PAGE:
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On November 11 strange seismic waves were lifted. Now seismologists are trying to find out why

Seismic sensors first took an event near the island between Madagascar and Africa. Then the alarm bells started calling as far as Chile, New Zealand and Canada.

Hawaii, located almost on the other side of the planet, also hosted an "event".

No one knows who it was.

Meteorite? Underwater Volcano? Nuclear testing?

"I do not think I've seen anything like that," says Goran Extreme, seismologist at Columbia University of National Geographic news. "It does not mean that ultimately their cause is so exotic."

The center of Mystery is the small island of Mayotte, located approximately halfway between Africa and Madzahar. Since May it has been subjected to earthquakes. Most of them are small, but most – on May 8 – was the largest island in history, exceeding 5.8.

But the earthquake in the west was reduced before the detection of a mysterious bell began at the beginning of this month.

Extreme, who specializes in unusual earthquakes, points a lot to the 11th of November, which was strange. It was as if the planet was calling as a bell, keeping the low frequency monotonous as it spread.

Earthquakes usually occur in nature as short, sharp "cracks". As suddenly released tensions in the Earth's crust, explicit seismic wave pulses radiate out of the place where slipping occurs.

The first signal is called the primary wave: high-frequency compression waves that emit bunches.

Then comes the secondary wave: these high-frequency waves usually "overdo" a little more.

Only then comes the surface of the surface: these slow, deep rumbles tend to be delayed and can crop the Earth several times.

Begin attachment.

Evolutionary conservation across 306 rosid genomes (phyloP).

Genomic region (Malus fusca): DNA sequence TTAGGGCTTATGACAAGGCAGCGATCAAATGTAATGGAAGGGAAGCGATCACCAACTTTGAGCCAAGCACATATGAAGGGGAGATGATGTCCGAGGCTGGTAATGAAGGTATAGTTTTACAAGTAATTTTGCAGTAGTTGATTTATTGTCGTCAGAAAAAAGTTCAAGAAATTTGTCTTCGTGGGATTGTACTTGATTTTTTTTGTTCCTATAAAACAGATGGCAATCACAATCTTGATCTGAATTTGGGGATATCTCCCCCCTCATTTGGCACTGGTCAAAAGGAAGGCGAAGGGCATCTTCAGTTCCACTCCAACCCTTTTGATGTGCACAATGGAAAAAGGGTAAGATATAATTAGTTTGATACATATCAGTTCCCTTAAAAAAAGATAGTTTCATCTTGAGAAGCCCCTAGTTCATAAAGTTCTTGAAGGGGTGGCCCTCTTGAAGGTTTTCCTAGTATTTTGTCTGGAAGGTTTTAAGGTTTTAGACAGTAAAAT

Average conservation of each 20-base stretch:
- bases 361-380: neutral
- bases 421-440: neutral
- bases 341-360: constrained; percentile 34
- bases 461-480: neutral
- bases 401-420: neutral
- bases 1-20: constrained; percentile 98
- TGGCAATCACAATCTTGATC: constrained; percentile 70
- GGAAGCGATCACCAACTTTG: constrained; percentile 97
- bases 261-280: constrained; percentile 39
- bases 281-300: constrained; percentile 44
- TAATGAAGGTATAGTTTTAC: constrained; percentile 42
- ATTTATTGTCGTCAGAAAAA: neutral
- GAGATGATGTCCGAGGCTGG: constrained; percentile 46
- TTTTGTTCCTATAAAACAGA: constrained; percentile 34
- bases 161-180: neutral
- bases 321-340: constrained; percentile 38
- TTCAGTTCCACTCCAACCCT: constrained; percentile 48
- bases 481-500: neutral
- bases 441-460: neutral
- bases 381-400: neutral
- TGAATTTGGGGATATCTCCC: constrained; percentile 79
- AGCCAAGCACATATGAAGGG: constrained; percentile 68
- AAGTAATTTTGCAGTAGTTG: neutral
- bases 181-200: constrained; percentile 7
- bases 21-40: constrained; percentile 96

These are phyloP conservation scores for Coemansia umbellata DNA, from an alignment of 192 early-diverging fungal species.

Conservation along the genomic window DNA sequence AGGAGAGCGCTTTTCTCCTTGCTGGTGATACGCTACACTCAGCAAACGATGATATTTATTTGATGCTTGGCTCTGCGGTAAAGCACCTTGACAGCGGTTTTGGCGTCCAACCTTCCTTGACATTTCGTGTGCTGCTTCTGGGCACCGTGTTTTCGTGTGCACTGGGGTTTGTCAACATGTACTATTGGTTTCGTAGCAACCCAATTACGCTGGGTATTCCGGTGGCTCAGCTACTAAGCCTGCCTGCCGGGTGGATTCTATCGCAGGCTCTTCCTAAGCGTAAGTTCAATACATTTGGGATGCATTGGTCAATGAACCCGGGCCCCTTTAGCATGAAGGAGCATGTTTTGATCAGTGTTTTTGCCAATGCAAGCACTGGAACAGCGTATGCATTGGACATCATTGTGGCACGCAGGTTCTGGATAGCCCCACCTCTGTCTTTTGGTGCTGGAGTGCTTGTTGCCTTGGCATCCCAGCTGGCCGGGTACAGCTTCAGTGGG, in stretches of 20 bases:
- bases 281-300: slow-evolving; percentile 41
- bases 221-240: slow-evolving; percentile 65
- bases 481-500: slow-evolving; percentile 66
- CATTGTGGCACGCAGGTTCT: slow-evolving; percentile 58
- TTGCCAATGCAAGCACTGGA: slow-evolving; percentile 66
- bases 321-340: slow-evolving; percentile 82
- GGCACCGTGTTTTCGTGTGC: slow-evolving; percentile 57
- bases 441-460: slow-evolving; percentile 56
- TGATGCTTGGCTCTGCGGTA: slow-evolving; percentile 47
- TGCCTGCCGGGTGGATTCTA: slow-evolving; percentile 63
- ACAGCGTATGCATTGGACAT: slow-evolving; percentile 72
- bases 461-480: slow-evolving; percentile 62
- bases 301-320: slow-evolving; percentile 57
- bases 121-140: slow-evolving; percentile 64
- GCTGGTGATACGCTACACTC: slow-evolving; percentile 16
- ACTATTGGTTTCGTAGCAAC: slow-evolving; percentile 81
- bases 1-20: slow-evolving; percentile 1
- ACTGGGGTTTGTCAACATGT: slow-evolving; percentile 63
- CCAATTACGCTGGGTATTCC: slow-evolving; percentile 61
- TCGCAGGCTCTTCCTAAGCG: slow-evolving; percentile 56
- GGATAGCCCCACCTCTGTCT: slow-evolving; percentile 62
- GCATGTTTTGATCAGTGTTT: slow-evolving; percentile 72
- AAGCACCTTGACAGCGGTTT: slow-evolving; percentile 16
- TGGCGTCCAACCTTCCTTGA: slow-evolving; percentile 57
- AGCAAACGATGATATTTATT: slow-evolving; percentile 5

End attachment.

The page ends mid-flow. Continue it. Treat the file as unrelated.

The November 11 event is significant because no primary or secondary waves were discovered.

Everything that was registered was a deep, resonant surface wave. And it was not "rumble" because the earthquake surface wave tends. Instead, it retained a much cleaner – almost musical – frequency.

French Geological Survey National Geographic reports suspect that the new volcano may develop on the coast of Mayotte. While the islands were volcanic, it has been slowed down for more than 4,000 years.

The French people believe that strange bells can be caused by magma moving about 50 km from the coast and below the deep water. It is supported by GPS sensors that reveal that Mayotte has moved about 5 cm south-east for less than five months.

But this is a badly mapped region. Only what lies beneath the ocean can only be guessed.

Extreme believes that an unusually pure signal could be caused by the magma that precipitates inside the chamber or it is forced through the space underwater stones.

But he is not sure.

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